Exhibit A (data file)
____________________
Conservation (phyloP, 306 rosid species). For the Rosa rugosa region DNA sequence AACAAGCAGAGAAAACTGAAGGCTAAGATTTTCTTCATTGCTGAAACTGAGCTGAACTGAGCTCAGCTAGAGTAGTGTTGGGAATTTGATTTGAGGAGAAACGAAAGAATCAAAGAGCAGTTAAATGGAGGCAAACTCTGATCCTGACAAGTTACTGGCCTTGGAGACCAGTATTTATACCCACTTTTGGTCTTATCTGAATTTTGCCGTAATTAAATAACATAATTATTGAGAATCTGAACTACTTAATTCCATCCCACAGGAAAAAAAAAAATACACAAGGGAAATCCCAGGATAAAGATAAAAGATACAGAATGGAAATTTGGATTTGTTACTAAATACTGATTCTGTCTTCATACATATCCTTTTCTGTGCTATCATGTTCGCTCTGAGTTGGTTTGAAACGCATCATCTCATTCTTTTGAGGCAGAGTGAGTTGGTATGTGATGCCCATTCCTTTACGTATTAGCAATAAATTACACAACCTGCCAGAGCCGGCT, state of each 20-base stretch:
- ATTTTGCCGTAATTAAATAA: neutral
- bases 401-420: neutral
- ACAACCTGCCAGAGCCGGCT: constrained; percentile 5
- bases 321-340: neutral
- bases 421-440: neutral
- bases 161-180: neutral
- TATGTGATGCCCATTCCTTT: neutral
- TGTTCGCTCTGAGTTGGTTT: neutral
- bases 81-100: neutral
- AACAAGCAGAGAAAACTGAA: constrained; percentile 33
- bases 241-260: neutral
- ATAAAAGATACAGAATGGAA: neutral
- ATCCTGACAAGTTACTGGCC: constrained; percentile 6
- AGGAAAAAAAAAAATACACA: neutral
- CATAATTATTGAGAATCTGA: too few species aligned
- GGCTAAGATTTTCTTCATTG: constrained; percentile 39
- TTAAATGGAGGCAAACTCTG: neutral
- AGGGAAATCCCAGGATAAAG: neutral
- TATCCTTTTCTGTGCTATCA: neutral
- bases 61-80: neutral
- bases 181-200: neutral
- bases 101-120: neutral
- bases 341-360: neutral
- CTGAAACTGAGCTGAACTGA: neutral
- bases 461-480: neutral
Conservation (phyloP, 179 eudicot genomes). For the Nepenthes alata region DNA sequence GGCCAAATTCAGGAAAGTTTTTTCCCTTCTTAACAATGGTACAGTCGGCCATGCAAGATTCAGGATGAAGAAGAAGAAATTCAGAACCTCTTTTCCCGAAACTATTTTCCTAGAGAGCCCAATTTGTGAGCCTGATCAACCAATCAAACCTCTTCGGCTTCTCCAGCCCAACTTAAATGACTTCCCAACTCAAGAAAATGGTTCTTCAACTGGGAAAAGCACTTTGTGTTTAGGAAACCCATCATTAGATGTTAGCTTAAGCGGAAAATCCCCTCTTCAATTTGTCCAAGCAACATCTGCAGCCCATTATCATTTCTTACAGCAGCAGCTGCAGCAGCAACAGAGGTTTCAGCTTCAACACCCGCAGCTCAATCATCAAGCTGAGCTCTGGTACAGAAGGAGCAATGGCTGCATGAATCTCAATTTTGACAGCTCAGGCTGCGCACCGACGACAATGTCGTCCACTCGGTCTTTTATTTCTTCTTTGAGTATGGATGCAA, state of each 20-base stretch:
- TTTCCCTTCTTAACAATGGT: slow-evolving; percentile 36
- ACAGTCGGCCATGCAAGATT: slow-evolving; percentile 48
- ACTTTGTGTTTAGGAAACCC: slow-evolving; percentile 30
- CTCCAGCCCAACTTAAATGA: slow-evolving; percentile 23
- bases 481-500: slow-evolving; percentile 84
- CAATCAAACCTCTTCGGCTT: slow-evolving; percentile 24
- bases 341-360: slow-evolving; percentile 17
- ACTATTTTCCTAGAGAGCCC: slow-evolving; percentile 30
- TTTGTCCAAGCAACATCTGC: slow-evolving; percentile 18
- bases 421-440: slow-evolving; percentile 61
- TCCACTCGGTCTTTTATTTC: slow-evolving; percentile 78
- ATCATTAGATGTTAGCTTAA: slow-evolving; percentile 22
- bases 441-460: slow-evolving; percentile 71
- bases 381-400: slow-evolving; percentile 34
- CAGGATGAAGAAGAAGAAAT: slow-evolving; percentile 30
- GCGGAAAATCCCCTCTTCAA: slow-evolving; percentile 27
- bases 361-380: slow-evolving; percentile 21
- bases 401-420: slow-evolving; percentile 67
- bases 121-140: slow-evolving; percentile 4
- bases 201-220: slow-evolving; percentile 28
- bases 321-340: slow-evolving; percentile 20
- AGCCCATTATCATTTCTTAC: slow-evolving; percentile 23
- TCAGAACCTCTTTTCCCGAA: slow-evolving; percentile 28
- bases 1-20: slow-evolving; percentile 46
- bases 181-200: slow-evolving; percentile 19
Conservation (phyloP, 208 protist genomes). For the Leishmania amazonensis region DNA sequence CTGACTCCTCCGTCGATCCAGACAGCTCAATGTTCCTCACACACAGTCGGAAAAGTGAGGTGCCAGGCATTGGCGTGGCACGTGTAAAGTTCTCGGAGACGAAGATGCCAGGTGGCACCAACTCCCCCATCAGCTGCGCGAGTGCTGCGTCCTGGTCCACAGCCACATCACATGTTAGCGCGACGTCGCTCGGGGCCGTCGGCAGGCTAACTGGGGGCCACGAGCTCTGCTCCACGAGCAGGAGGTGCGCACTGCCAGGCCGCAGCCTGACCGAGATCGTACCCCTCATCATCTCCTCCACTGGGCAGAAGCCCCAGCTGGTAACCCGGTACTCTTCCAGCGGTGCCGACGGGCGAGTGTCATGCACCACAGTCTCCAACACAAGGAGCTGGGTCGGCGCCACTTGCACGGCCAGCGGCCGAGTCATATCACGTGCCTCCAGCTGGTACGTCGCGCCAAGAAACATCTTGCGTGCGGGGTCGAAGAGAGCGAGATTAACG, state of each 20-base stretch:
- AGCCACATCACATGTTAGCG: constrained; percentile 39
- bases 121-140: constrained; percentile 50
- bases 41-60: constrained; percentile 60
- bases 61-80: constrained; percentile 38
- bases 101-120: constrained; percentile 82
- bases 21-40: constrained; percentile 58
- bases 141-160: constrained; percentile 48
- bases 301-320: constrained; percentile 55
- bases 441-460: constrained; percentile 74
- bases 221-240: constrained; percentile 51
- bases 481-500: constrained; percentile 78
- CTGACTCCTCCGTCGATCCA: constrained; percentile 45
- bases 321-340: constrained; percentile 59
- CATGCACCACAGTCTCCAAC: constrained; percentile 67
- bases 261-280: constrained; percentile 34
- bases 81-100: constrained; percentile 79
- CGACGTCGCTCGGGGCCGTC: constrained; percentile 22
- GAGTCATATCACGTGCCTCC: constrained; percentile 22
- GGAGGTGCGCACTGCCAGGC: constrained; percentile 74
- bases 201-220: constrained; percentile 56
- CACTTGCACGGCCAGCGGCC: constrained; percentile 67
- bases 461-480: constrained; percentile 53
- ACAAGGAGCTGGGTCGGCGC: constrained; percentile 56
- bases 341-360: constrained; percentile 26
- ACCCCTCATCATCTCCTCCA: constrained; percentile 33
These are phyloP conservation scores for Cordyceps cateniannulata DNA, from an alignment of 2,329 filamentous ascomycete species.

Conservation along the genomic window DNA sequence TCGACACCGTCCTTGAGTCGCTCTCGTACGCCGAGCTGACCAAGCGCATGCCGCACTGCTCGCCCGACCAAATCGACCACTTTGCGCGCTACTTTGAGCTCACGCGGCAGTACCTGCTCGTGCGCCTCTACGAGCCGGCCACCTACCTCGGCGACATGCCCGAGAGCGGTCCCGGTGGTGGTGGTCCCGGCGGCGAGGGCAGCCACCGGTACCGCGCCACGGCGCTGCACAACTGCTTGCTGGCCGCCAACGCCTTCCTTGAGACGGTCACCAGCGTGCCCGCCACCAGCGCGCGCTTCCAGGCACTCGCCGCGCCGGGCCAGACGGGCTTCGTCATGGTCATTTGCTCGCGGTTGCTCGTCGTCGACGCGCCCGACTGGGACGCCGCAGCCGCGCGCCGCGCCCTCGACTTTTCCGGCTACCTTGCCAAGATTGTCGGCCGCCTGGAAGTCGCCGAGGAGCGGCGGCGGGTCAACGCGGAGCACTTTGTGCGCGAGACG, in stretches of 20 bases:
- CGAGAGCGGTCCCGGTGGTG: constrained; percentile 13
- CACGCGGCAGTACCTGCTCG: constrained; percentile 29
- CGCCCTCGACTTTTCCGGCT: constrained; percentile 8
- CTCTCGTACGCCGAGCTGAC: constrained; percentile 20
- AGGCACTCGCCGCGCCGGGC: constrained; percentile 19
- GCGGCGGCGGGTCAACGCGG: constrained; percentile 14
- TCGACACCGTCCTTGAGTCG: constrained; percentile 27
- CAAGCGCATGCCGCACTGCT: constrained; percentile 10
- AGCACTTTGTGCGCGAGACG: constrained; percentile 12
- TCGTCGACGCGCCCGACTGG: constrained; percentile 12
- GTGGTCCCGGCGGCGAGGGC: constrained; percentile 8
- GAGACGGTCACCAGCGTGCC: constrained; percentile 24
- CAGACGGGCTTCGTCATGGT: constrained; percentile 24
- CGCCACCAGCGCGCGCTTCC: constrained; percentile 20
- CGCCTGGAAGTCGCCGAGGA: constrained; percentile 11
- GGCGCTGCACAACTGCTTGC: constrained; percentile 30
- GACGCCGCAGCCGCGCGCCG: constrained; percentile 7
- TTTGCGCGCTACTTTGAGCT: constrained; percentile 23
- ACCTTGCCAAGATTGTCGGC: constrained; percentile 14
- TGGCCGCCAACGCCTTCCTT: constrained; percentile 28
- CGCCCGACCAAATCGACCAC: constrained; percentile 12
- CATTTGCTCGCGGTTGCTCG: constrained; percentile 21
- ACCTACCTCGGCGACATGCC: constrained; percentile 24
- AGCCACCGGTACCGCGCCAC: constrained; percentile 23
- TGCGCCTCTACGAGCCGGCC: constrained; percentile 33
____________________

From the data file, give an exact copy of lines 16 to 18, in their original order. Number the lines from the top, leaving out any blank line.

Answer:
- CATAATTATTGAGAATCTGA: too few species aligned
- GGCTAAGATTTTCTTCATTG: constrained; percentile 39
- TTAAATGGAGGCAAACTCTG: neutral